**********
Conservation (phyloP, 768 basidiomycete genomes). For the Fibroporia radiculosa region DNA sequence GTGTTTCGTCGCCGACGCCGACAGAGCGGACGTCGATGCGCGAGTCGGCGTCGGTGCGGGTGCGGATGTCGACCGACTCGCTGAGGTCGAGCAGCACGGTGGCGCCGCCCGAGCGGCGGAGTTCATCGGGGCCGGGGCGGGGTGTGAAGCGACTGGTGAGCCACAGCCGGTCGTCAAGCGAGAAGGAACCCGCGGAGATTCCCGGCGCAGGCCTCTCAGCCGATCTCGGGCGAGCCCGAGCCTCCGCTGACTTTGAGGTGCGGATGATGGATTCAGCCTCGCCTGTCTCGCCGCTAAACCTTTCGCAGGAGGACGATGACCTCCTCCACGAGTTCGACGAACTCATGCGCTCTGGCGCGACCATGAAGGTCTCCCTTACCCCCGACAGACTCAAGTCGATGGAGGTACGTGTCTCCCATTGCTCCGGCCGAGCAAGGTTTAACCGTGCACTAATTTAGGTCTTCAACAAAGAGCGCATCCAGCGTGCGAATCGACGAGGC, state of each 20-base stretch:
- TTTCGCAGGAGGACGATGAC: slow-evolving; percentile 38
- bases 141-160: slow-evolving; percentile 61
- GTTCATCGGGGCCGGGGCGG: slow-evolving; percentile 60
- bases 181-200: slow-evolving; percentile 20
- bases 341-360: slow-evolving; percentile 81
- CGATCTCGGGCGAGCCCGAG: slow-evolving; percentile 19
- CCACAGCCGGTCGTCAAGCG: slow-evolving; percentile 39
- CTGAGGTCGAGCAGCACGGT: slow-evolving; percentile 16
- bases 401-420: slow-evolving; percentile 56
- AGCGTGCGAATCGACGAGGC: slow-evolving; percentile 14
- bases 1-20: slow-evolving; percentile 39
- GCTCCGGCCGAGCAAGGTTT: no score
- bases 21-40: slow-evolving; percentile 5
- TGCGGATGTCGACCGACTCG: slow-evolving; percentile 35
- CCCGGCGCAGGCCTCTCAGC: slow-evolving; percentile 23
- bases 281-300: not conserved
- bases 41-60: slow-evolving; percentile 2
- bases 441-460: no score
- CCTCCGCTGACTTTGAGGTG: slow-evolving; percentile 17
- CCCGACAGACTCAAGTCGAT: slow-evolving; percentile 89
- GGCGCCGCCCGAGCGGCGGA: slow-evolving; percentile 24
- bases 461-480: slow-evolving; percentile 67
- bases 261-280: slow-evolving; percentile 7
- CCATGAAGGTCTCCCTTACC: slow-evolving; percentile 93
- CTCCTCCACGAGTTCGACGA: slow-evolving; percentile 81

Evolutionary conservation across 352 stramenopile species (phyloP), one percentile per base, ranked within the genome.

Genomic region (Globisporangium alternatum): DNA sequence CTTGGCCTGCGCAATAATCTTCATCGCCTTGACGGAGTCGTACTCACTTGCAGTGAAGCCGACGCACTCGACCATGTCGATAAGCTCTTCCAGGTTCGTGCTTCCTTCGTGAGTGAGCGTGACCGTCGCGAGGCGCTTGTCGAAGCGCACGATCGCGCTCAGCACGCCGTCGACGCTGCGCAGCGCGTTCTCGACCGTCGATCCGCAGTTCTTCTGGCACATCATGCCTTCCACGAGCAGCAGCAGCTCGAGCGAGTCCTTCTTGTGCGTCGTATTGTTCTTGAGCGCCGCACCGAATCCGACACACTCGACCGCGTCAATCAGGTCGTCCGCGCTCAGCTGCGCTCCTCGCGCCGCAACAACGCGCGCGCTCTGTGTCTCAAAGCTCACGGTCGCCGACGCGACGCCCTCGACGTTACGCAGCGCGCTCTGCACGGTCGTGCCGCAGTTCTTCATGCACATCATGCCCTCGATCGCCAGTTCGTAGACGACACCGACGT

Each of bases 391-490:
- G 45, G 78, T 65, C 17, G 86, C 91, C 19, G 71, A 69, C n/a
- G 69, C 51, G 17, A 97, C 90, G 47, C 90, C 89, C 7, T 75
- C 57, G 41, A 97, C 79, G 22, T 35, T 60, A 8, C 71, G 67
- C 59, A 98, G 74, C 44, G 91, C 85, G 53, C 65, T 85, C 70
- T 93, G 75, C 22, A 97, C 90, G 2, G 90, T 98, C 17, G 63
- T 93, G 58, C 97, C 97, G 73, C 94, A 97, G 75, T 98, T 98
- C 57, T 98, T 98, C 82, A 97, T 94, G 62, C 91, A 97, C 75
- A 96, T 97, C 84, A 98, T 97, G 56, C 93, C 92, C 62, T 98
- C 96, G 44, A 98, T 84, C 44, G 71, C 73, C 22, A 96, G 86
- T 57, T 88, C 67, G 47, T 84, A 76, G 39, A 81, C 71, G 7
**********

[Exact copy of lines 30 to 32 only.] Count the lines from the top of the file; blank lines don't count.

- G 45, G 78, T 65, C 17, G 86, C 91, C 19, G 71, A 69, C n/a
- G 69, C 51, G 17, A 97, C 90, G 47, C 90, C 89, C 7, T 75
- C 57, G 41, A 97, C 79, G 22, T 35, T 60, A 8, C 71, G 67